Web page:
Michigan Football Preview 2013

2013 Michigan Football Preview

The Wolverine: Covering University of Michigan Football and Sports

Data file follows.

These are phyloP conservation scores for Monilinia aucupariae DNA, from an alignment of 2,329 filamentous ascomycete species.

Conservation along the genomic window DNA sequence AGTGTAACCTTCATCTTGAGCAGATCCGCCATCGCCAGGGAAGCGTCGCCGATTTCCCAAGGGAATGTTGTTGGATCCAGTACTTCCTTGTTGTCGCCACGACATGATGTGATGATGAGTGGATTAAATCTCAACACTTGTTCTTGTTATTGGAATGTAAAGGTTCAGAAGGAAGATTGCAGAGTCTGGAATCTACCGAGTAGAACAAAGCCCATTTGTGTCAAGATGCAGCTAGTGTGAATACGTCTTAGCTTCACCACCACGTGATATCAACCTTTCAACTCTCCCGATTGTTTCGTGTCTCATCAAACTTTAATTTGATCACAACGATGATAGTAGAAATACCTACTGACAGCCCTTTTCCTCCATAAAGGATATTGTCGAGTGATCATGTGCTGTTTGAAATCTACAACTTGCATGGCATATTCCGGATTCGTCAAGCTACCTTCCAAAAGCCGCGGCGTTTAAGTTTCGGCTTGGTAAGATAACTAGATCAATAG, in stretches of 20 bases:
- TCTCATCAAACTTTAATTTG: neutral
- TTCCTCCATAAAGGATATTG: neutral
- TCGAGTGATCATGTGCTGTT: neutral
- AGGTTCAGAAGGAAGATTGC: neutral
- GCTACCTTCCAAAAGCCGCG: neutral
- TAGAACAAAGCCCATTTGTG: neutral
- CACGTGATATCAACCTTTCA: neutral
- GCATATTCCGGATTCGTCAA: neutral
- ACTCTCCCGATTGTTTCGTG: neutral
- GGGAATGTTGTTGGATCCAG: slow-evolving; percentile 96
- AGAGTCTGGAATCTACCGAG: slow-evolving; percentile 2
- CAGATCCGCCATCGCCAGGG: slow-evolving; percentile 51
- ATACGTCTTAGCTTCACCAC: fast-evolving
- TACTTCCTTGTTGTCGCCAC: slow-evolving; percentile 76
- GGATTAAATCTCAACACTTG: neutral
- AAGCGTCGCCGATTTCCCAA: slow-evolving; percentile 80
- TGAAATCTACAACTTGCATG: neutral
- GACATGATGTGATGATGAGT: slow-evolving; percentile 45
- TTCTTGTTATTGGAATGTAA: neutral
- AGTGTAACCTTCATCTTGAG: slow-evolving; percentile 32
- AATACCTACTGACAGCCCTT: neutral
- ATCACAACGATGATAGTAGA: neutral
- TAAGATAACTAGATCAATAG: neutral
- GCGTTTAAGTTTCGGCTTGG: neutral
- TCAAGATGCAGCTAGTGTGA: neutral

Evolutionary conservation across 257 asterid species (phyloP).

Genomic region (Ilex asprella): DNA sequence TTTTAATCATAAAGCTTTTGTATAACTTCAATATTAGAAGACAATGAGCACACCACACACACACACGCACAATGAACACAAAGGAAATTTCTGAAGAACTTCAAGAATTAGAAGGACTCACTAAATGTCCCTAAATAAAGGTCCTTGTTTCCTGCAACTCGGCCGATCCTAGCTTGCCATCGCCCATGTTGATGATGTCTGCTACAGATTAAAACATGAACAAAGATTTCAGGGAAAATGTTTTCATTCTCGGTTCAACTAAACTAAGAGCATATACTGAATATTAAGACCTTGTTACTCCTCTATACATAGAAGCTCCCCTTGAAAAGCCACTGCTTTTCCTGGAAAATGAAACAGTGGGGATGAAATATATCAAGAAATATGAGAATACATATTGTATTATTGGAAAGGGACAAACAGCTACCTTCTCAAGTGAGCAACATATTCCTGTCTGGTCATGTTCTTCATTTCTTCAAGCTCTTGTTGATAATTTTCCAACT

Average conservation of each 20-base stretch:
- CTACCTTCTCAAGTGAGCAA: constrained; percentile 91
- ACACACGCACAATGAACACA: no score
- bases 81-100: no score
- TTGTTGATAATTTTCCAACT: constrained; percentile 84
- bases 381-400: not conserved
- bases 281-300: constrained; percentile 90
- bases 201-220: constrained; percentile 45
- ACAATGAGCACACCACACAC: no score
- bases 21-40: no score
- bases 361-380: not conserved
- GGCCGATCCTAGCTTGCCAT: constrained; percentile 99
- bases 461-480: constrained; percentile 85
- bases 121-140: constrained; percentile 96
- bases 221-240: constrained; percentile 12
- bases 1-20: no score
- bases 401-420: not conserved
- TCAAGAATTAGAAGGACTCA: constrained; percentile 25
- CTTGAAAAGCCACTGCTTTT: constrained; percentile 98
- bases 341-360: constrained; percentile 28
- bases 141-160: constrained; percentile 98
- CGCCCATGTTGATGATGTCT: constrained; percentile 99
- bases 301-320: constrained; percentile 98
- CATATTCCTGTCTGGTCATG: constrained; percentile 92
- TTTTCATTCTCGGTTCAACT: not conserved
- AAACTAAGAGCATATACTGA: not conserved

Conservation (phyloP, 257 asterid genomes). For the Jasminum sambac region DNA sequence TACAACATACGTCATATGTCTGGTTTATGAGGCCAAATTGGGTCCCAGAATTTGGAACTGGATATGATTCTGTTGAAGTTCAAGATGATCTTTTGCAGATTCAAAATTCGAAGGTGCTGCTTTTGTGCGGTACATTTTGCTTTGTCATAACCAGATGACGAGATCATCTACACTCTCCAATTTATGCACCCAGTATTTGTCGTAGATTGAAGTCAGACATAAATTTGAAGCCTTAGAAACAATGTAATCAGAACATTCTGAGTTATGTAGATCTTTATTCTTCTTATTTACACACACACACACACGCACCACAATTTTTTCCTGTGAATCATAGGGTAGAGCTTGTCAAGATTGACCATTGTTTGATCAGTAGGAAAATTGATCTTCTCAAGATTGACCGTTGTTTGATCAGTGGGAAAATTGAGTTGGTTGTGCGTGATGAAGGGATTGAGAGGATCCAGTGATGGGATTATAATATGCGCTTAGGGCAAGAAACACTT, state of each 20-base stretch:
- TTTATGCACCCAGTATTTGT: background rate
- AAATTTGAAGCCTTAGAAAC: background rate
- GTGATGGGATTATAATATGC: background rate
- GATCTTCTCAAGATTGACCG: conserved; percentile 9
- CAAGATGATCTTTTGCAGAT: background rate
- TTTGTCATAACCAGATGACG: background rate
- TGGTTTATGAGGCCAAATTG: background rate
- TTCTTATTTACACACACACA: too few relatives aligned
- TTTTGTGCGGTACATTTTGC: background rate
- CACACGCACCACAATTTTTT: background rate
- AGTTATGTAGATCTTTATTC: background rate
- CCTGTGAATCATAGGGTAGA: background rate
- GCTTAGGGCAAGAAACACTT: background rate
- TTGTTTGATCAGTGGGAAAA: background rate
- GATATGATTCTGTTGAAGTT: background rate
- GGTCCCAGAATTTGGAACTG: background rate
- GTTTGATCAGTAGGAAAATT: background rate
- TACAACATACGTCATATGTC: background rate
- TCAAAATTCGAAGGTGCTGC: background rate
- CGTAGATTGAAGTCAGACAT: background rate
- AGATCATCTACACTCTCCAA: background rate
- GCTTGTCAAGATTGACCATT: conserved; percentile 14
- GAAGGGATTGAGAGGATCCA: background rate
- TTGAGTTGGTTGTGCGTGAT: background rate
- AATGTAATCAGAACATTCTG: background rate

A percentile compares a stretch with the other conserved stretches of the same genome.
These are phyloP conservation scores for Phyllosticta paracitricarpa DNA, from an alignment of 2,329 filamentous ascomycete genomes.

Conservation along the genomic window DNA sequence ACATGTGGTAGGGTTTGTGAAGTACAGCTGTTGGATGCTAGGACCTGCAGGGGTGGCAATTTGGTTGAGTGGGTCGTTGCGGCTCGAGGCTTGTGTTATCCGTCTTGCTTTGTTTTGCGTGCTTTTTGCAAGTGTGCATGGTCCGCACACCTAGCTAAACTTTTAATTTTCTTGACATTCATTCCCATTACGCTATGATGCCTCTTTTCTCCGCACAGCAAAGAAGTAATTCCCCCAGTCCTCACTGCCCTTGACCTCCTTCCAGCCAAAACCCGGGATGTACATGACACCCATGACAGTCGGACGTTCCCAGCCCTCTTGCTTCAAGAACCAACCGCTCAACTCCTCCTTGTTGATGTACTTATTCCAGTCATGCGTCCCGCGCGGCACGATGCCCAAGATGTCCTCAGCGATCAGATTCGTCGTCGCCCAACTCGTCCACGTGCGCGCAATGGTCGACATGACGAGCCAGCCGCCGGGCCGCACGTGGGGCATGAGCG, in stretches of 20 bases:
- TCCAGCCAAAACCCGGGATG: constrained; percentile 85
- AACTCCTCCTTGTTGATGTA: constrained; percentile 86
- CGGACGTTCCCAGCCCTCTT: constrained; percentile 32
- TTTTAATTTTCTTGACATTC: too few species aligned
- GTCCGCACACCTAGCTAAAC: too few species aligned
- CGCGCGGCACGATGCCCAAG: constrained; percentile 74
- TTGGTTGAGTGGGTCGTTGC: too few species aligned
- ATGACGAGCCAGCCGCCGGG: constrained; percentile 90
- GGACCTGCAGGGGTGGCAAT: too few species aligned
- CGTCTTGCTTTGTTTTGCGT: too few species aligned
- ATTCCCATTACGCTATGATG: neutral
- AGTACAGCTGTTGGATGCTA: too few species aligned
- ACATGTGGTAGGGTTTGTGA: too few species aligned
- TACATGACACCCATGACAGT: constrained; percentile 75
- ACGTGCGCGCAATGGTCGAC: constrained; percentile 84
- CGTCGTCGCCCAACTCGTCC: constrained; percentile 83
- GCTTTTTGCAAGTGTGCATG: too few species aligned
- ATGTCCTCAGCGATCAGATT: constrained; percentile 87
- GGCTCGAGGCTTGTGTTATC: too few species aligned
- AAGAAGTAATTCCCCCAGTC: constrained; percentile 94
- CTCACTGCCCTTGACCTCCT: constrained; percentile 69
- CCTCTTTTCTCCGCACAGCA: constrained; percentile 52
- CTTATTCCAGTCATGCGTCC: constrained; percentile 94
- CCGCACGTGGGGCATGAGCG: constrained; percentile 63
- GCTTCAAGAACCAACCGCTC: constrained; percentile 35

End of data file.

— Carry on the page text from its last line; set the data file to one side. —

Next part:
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Brandon Harrison played in 12 games as a freshman safety for the Wolverines in 2005, making four starts, notching 24 tackles and snaring two interceptions. photo by per kjeldsen Wilson In Rare Company Jarrod Wilson performing in 10 games as a true freshman safety for the Wolverines is not a terribly common occurrence. Over the past 10 years, it's happened just once. Brandon Harrison played in 12 games as a freshman safety for the Wolverines in 2005. He made four starts, notching 24 tackles, a fumble recovery, two interceptions and four passes broken up. Since that time, no true freshman safety has seen the field that much, until Wilson. Jamar Adams got onto the field in nine games as a true freshman in 2004, and prior to him DeWayne Patmon appeared in nine games as a Michigan safety during the national championship season of 1997. Going back 20 years, safety Clarence Thompson played in 11 games as Michigan's nickel back as a true freshman in 1993, securing 18 tackles, a pair of interceptions and a fumble recovery. But the club, overall, remains an exclusive one, minus such ultimately strong performers as Adams, Ryan Mundy, Patmon, Tommy Hendricks and Daydrion Taylor. Wilson's starting status for the fall has yet to be determined. But there isn't any question he's off to a strong — even elite, in terms of appearances — start. — John Borton "No matter what happens, I need to continue to play football like I know how to play. Stay levelheaded, and keep a short-term memory. Anything can happen on a football field. It's a game of seconds. Just keep going no matter what — that's the biggest thing I learned from him." At the moment, he's playing the boundaryside safety that Jordan Kovacs handled last season. He also picked up a number of tips from the now-departed veteran, including how to manage the entire defense, especially getting everyone lined up correctly. Knowing where everybody is supposed to be is vital, Wilson noted — since all the parts don't always slide into place. "He knew the whole defense inside and out, and knew exactly where someone made a mistake," Wilson recalled. "He could actually fill that hole." If Wilson learns to do so without outward distress, part of the credit goes to his dad, Johnny, a construction worker who taught him to never let them see you sweat. Keep a smile on your face, and things will get better, the sage advice dictated. Wilson's mom, Audra, always emphasized there are no limitations. He can combine both of those lessons into what he faces in the notso-distant future. "My mom is like, no one can tell you that you can't do something," Wilson said. "I truly believe that. There were plenty of times I was told I couldn't do something. I'm kind of hardheaded. I do it anyway, and I get the job done." Wilson moved ahead anyway in football after his freshman year of high school at Akron (Ohio) Buchtel High School. He suffered a concussion that knocked him out for the season, and his coaches suggested he consider taking a longer hiatus. In fact, they urged him to stop playing football altogether. He played a pretty good game of basketball, so just stick to that, they urged. Wilson's internal response: forget it. "I didn't necessarily say it to them," he recalled. "I just told myself I know I'm going to play football. Football is my first love. I just played basketball to stay in shape while football wasn't in season. I knew right then and there I was going to play football." He did, enjoying a solid sophomore season, prior to the prep campaign that really set his potential college career in motion. "My junior year, I had a lot of interceptions, and now I'm here," he said. He's in Ann Arbor, with a very significant game circled on his calendar. Ohio State didn't recruit him heavily, and did not offer him a scholarship. He waves off any notion that the lack of an offer troubled him. After all, he noted, 162  ■  The Wolverine 2013 Football Preview he fielded some 20 other scholarship offers. At the same time, it's obvious that he'll be sufficiently motivated when late November rolls around. "I took it personally," Wilson said of the OSU snub. "I don't really talk about them much. I don't really have anything to say about them. Every November when we play them, come and be ready — because I'm coming." And he won't be coming alone. Wilson expresses great confidence in what the Wolverines are building on defense. In addition to the names everybody knows, he sees players such as cornerback Delonte Hollowell, defensive end Keith Heitzman and rush end Mario Ojemudia coming on. He understands how much talent the Wolverines have returning to a motivated secondary. He also sees the one irreplaceable element that can quickly turn a good defense into a great one. "We're a very fast defense, as a whole," Wilson said. "I noticed that in spring ball. We're extremely fast, compared to last year. "Coming into my second year in this defense, and others who are older than me and have been in the defense longer, we actually know the defense inside and out. That helps a lot. "I'm very excited. During spring ball, everyone on the defense bought into what Coach Mattison was saying about running to the football, making sure you correct the little things that may get us beat, so when they actually do happen during the season we're able to overcome." Wilson has seen overcoming, and sticking together. His grandfather, beset by kidney issues and Alzheimer's disease, lived with the family as far back as the young man could remember. "We were really close," Wilson said. "I just learned a lot from him when I was growing up, and spent a lot of time with him. Over the years, he got sicker and sicker. When he passed … crying is normal, but not for long. He's still with me in spirit." And, in another lesson, tucked away for safekeeping. "The best thing I got from him would be to enjoy life, and go through it without any regrets, because everything happens for a reason," Wilson said. He hopes to attack the 2013 season without regret. Wilson witnessed how steep the learning curve is a year ago, although he benefited from becoming an early enrollee at Michigan and participating in spring practice 2012. He also got a feel for the pace of the game, along with the mental aspect of absorbing a playbook the size of a big-city phone directory. Making checks is a challenge for